While GKE provided lot of flexibility, we realized that the cost of running dev environment itself was costing around $450–500 per month (After optimizing the cluster size, host and VM configurations to minimum required and moving from Multi node Kafka cluster to single node Kafka cluster in a VM). While initially GKE master nodes were not charged, off late GCP has started billing for that as well. Since we had other internal initiatives in Techolution using the same tech stack, an ideal way to save cost was necessary. We had two options to reduce the cost

  1. Set up own Kubernetes cluster in VM’s (Similar to production and UAT environments).
  2. Leverage CloudRun as the runtime for our containers.

While option A could have been ideal, it still did not guarantee price savings. Also it does not guarantee scalability of future products developed and deployed using the same tech stack. Given that it is only a dev environment, there will not be a consistent load always. The dynamic and very optimal pricing of cloud run gave an indication that it would guarantee significant savings.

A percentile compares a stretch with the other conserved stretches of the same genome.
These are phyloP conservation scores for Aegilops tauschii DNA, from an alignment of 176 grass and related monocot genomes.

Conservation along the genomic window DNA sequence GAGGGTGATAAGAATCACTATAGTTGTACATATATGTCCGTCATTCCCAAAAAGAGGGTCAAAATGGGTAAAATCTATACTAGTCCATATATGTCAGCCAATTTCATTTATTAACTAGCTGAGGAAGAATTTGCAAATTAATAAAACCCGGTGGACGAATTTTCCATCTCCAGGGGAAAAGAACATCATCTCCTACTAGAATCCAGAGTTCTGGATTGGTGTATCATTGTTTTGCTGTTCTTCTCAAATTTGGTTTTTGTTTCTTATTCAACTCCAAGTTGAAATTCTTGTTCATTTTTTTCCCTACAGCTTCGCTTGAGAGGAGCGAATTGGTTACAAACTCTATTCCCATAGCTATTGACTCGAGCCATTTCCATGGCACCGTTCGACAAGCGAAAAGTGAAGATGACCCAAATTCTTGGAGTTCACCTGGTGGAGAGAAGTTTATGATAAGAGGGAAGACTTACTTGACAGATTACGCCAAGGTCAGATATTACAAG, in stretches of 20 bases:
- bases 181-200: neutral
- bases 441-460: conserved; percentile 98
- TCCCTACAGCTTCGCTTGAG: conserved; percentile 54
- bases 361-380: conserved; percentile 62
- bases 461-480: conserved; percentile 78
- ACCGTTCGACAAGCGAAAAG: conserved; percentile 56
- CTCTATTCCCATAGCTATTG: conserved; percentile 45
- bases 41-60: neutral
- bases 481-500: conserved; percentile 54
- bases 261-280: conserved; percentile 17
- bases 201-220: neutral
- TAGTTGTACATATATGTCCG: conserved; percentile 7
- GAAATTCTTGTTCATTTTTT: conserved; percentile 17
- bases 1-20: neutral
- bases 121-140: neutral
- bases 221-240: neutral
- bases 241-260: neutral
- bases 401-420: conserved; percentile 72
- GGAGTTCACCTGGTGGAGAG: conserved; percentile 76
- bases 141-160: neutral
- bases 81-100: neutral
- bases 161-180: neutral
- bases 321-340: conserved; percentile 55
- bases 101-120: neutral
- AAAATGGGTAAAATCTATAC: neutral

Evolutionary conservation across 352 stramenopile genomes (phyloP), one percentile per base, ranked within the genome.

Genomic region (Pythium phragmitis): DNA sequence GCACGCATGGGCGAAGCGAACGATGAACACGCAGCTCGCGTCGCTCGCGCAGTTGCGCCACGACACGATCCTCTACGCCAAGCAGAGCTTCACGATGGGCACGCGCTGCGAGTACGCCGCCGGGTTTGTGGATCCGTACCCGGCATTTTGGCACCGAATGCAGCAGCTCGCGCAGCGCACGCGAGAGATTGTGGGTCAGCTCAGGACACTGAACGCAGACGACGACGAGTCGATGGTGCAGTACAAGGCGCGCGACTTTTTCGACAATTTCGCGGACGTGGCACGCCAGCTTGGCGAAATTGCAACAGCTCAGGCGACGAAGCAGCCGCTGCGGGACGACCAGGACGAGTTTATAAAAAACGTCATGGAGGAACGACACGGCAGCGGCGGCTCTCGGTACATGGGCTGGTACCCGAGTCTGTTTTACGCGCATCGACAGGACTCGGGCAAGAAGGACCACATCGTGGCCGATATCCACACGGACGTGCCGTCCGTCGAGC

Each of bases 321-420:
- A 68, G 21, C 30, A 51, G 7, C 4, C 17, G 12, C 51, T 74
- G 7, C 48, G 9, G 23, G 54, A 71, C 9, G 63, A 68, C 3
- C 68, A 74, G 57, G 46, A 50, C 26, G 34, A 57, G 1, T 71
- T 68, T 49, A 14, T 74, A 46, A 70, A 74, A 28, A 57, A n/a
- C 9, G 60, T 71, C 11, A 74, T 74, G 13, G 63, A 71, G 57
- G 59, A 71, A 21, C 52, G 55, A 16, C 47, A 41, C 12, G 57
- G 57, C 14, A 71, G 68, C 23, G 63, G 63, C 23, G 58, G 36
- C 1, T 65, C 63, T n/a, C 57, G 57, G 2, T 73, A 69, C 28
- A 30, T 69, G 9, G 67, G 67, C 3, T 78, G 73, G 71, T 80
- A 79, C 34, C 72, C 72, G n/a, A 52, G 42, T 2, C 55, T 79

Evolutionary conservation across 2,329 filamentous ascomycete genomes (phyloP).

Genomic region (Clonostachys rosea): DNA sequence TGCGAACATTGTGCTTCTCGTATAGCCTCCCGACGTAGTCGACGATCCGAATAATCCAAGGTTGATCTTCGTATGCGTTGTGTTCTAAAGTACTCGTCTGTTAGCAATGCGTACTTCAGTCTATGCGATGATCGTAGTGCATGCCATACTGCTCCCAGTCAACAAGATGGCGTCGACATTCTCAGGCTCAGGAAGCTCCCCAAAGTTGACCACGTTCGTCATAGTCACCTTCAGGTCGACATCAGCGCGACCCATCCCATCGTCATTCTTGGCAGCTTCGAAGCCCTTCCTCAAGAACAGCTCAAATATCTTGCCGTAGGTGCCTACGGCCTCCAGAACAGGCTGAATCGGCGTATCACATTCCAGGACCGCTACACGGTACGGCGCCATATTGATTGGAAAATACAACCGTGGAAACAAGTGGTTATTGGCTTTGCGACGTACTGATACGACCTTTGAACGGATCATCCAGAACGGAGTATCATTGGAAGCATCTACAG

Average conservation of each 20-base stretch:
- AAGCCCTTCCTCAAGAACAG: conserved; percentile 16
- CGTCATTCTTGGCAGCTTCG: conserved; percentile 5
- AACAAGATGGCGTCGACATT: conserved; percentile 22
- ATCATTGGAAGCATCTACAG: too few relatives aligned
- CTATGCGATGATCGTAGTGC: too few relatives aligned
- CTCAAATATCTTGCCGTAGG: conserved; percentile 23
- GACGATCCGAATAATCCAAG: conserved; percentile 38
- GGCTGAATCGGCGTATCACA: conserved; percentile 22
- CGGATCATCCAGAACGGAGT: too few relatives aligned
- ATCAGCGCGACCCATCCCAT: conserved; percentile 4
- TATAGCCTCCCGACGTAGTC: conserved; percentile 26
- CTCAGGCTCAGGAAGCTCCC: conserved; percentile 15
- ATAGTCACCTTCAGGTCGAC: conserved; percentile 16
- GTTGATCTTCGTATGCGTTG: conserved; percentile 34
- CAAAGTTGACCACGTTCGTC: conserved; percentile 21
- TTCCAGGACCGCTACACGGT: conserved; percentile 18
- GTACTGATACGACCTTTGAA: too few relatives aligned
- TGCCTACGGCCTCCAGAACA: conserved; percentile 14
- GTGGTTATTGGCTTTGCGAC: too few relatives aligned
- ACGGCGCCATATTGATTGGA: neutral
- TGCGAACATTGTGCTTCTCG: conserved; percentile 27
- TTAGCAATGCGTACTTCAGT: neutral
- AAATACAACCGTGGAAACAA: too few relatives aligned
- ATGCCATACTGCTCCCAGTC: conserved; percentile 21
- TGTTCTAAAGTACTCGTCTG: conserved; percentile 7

While Cloud run could be a default choice for event driven applications, its usage for web applications etc were not explored much. Since CloudRun provides HTTP endpoint for services, we decided to explore it and try it out. Snahil, our DevOps engineer was instrumental in converting the migration plan by Architects, into reality.

Migration Strategy

Following are the three key steps which we did

  1. Evaluation
  2. Deployment
  3. Routing
  4. Validation
  5. Automation

Evaluation

We evaluated the cloud run from both perspectives

  1. Technical feasibility
  2. Will it really give cost saving

CloudRun, being a serverless platform comes with its limitations. Two key things being

  1. It cannot support websockets
  2. Persistent memory is not available.

Since our UI is not driven by websockets, first limitation was not applicable. We had used Redis managed service and dedicated VM for DB. So storage is decoupled from the service. Since our PODS does not have any other dependencies, cloud run passed the feasibility test.